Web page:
## University Calculus: Early Transcendentals (3rd Edition)

$$\lim_{x\to\infty}f(x)=\lim_{x\to-\infty}f(x)=\infty$$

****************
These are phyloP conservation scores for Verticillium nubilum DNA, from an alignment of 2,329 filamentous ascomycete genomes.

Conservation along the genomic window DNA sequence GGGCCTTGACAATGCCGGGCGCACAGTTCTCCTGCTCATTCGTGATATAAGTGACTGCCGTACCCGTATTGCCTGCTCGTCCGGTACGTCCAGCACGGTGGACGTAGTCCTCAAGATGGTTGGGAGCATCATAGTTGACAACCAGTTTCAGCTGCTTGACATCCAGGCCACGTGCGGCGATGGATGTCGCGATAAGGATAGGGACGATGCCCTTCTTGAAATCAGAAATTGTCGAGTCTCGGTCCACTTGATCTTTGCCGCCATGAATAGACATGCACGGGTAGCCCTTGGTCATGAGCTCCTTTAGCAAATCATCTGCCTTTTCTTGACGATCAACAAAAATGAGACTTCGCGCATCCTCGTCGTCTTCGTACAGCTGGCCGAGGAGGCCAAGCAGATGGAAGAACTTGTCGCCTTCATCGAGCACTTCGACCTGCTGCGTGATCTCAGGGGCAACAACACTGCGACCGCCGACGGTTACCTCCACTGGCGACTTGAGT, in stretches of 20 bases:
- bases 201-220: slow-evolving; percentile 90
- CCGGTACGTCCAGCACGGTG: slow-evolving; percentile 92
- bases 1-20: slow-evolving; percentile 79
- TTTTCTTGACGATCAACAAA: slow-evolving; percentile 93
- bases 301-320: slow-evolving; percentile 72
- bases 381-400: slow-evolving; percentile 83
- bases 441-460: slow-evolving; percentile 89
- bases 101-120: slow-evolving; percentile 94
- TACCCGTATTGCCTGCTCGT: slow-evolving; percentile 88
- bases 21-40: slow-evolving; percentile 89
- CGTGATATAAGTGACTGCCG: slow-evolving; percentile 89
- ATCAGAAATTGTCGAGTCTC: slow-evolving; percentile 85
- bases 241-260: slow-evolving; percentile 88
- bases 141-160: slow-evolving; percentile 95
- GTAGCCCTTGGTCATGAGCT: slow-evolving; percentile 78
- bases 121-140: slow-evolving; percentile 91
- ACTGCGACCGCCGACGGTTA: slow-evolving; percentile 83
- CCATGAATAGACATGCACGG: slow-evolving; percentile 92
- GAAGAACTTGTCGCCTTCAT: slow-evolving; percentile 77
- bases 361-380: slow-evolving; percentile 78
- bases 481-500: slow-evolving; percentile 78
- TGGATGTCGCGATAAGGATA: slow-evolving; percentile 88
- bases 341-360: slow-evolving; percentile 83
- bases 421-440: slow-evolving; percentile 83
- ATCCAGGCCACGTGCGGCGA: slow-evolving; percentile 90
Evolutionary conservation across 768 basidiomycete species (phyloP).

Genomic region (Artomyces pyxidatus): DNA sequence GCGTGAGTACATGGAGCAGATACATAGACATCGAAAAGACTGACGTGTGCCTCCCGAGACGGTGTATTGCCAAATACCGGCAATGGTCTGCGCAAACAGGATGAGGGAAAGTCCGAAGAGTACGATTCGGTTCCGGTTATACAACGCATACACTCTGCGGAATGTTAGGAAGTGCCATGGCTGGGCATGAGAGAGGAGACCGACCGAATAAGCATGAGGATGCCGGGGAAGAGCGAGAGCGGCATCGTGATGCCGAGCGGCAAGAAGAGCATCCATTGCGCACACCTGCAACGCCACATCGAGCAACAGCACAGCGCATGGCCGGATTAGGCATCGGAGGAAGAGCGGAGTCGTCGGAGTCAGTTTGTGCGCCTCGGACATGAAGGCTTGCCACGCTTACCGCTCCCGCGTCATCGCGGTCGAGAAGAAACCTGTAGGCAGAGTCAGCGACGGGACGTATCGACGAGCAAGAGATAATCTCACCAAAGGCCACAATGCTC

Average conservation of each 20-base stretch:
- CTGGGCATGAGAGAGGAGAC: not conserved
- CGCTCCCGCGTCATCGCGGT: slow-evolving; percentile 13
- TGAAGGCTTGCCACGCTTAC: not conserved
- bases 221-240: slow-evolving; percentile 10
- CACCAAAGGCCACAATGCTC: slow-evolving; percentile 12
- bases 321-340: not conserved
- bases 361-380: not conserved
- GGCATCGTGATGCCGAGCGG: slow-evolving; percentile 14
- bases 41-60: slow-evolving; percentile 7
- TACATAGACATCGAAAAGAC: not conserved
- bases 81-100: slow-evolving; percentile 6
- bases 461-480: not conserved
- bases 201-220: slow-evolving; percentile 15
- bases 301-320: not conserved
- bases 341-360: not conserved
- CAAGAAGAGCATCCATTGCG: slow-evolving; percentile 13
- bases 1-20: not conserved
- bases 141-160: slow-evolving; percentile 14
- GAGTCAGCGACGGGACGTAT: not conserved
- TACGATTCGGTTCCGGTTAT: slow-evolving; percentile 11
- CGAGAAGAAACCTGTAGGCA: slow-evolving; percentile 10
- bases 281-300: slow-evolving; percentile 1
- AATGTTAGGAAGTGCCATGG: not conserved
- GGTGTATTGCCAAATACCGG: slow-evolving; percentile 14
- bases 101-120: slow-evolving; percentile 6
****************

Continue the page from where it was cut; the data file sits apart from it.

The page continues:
To solve these exercises, we would divide both numerator and denominator by the highest power of $x$ in the denominator. Also remember that $$\lim_{x\to\infty}\frac{a}{x^n}=\lim_{x\to-\infty}\frac{a}{x^n}=a\times0=0\hspace{1cm}(a\in R)$$ (a) $$\lim_{x\to\infty}f(x)=\lim_{x\to\infty}\frac{3x^7+5x^2-1}{6x^3-7x+3}$$ The highest power of $x$ in the denominator here is $x^3$, so we divide both numerator and denominator by $x^3$: $$\lim_{x\to\infty}f(x)=\lim_{x\to\infty}\frac{3x^4+\frac{5}{x}-\frac{1}{x^3}}{6-\frac{7}{x^2}+\frac{3}{x^3}}$$ $$\lim_{x\to\infty}f(x)=\frac{\lim_{x\to\infty}(3x^4)+0-0}{6-0+0}=\frac{3\lim_{x\to\infty}(x^4)}{6}=\frac{\lim_{x\to\infty}(x^4)}{2}$$ $$\lim_{x\to\infty}f(x)=\lim_{x\to\infty}\Big(\frac{x^4}{2}\Big)$$ As $x\to\infty$, $(x^4/2)$ approaches $\infty$ as well. Therefore, $$\lim_{x\to\infty}f(x)=\lim_{x\to\infty}\Big(\frac{x^4}{2}\Big)=\infty$$ (b) $$\lim_{x\to-\infty}f(x)=\lim_{x\to-\infty}\frac{3x^7+5x^2-1}{6x^3-7x+3}$$ Again, we divide both numerator and denominator by $x^3$: $$\lim_{x\to-\infty}f(x)=\lim_{x\to-\infty}\frac{3x^4+\frac{5}{x}-\frac{1}{x^3}}{6-\frac{7}{x^2}+\frac{3}{x^3}}$$ $$\lim_{x\to-\infty}f(x)=\frac{\lim_{x\to-\infty}(3x^4)+0-0}{6-0+0}=\frac{3\lim_{x\to-\infty}(x^4)}{6}=\frac{\lim_{x\to-\infty}(x^4)}{2}$$ $$\lim_{x\to-\infty}f(x)=\lim_{x\to-\infty}\Big(\frac{x^4}{2}\Big)$$ As $x\to-\infty$, $(x^4)$ approaches $\infty$ and $(x^4/2)$ approaches $\infty$ as a result. Therefore, $$\lim_{x\to-\infty}f(x)=\lim_{x\to-\infty}\Big(\frac{x^4}{2}\Big)=\infty$$